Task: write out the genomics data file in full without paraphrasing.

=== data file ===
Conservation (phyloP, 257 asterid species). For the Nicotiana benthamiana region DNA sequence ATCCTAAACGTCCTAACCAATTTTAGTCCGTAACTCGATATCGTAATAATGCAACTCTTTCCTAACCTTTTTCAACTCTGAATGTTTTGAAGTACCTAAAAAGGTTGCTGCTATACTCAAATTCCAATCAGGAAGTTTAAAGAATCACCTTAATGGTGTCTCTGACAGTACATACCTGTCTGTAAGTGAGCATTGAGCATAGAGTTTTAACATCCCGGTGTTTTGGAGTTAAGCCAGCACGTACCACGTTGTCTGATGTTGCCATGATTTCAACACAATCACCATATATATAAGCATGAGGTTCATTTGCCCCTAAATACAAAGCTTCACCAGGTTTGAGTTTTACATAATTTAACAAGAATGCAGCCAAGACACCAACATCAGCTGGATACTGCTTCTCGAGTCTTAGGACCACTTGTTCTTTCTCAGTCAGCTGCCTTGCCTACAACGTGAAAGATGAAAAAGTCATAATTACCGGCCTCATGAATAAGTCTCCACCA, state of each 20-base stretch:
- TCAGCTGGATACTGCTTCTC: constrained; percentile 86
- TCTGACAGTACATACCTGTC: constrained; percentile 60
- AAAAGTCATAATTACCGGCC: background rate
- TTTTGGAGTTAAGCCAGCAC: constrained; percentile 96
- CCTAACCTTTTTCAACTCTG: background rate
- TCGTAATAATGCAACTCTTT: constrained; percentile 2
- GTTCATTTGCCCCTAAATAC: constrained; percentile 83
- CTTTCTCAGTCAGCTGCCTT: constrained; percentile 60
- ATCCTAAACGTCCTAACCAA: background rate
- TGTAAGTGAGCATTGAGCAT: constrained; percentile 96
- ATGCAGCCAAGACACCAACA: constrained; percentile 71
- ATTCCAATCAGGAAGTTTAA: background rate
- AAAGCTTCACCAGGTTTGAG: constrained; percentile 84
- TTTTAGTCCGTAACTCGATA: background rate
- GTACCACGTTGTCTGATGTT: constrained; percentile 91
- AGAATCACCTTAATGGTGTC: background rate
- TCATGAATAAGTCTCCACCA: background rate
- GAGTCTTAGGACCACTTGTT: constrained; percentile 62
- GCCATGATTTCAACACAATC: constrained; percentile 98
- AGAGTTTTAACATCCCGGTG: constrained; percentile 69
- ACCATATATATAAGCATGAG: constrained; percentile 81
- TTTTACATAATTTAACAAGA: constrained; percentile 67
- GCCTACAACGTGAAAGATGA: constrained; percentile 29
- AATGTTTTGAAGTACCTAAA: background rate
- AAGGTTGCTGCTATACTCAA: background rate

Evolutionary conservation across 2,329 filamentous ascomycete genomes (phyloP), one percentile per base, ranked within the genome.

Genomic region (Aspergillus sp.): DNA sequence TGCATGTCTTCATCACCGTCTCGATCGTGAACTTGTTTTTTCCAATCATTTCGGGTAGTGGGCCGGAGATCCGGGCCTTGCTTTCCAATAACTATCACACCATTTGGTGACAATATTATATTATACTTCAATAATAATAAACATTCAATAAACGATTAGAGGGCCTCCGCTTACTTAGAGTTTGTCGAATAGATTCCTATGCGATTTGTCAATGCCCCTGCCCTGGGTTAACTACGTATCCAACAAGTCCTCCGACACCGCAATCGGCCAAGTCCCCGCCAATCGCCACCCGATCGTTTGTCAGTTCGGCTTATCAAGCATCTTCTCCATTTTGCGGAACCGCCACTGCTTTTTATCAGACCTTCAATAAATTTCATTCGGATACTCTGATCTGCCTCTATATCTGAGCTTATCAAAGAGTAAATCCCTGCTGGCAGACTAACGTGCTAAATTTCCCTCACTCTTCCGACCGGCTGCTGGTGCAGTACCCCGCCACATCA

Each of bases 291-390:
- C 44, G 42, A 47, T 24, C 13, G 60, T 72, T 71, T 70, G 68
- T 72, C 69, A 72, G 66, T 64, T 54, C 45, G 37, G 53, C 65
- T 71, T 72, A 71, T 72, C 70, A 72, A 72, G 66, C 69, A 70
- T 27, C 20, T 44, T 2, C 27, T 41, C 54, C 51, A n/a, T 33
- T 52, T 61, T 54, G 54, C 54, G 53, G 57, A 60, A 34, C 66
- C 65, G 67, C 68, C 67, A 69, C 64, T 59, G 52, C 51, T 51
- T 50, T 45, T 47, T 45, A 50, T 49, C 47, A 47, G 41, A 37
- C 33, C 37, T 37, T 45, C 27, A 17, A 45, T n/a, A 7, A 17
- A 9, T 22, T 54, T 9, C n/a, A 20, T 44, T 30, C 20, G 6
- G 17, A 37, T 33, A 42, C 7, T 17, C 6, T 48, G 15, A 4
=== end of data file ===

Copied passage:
Conservation (phyloP, 257 asterid species). For the Nicotiana benthamiana region DNA sequence ATCCTAAACGTCCTAACCAATTTTAGTCCGTAACTCGATATCGTAATAATGCAACTCTTTCCTAACCTTTTTCAACTCTGAATGTTTTGAAGTACCTAAAAAGGTTGCTGCTATACTCAAATTCCAATCAGGAAGTTTAAAGAATCACCTTAATGGTGTCTCTGACAGTACATACCTGTCTGTAAGTGAGCATTGAGCATAGAGTTTTAACATCCCGGTGTTTTGGAGTTAAGCCAGCACGTACCACGTTGTCTGATGTTGCCATGATTTCAACACAATCACCATATATATAAGCATGAGGTTCATTTGCCCCTAAATACAAAGCTTCACCAGGTTTGAGTTTTACATAATTTAACAAGAATGCAGCCAAGACACCAACATCAGCTGGATACTGCTTCTCGAGTCTTAGGACCACTTGTTCTTTCTCAGTCAGCTGCCTTGCCTACAACGTGAAAGATGAAAAAGTCATAATTACCGGCCTCATGAATAAGTCTCCACCA, state of each 20-base stretch:
- TCAGCTGGATACTGCTTCTC: constrained; percentile 86
- TCTGACAGTACATACCTGTC: constrained; percentile 60
- AAAAGTCATAATTACCGGCC: background rate
- TTTTGGAGTTAAGCCAGCAC: constrained; percentile 96
- CCTAACCTTTTTCAACTCTG: background rate
- TCGTAATAATGCAACTCTTT: constrained; percentile 2
- GTTCATTTGCCCCTAAATAC: constrained; percentile 83
- CTTTCTCAGTCAGCTGCCTT: constrained; percentile 60
- ATCCTAAACGTCCTAACCAA: background rate
- TGTAAGTGAGCATTGAGCAT: constrained; percentile 96
- ATGCAGCCAAGACACCAACA: constrained; percentile 71
- ATTCCAATCAGGAAGTTTAA: background rate
- AAAGCTTCACCAGGTTTGAG: constrained; percentile 84
- TTTTAGTCCGTAACTCGATA: background rate
- GTACCACGTTGTCTGATGTT: constrained; percentile 91
- AGAATCACCTTAATGGTGTC: background rate
- TCATGAATAAGTCTCCACCA: background rate
- GAGTCTTAGGACCACTTGTT: constrained; percentile 62
- GCCATGATTTCAACACAATC: constrained; percentile 98
- AGAGTTTTAACATCCCGGTG: constrained; percentile 69
- ACCATATATATAAGCATGAG: constrained; percentile 81
- TTTTACATAATTTAACAAGA: constrained; percentile 67
- GCCTACAACGTGAAAGATGA: constrained; percentile 29
- AATGTTTTGAAGTACCTAAA: background rate
- AAGGTTGCTGCTATACTCAA: background rate

Evolutionary conservation across 2,329 filamentous ascomycete genomes (phyloP), one percentile per base, ranked within the genome.

Genomic region (Aspergillus sp.): DNA sequence TGCATGTCTTCATCACCGTCTCGATCGTGAACTTGTTTTTTCCAATCATTTCGGGTAGTGGGCCGGAGATCCGGGCCTTGCTTTCCAATAACTATCACACCATTTGGTGACAATATTATATTATACTTCAATAATAATAAACATTCAATAAACGATTAGAGGGCCTCCGCTTACTTAGAGTTTGTCGAATAGATTCCTATGCGATTTGTCAATGCCCCTGCCCTGGGTTAACTACGTATCCAACAAGTCCTCCGACACCGCAATCGGCCAAGTCCCCGCCAATCGCCACCCGATCGTTTGTCAGTTCGGCTTATCAAGCATCTTCTCCATTTTGCGGAACCGCCACTGCTTTTTATCAGACCTTCAATAAATTTCATTCGGATACTCTGATCTGCCTCTATATCTGAGCTTATCAAAGAGTAAATCCCTGCTGGCAGACTAACGTGCTAAATTTCCCTCACTCTTCCGACCGGCTGCTGGTGCAGTACCCCGCCACATCA

Each of bases 291-390:
- C 44, G 42, A 47, T 24, C 13, G 60, T 72, T 71, T 70, G 68
- T 72, C 69, A 72, G 66, T 64, T 54, C 45, G 37, G 53, C 65
- T 71, T 72, A 71, T 72, C 70, A 72, A 72, G 66, C 69, A 70
- T 27, C 20, T 44, T 2, C 27, T 41, C 54, C 51, A n/a, T 33
- T 52, T 61, T 54, G 54, C 54, G 53, G 57, A 60, A 34, C 66
- C 65, G 67, C 68, C 67, A 69, C 64, T 59, G 52, C 51, T 51
- T 50, T 45, T 47, T 45, A 50, T 49, C 47, A 47, G 41, A 37
- C 33, C 37, T 37, T 45, C 27, A 17, A 45, T n/a, A 7, A 17
- A 9, T 22, T 54, T 9, C n/a, A 20, T 44, T 30, C 20, G 6
- G 17, A 37, T 33, A 42, C 7, T 17, C 6, T 48, G 15, A 4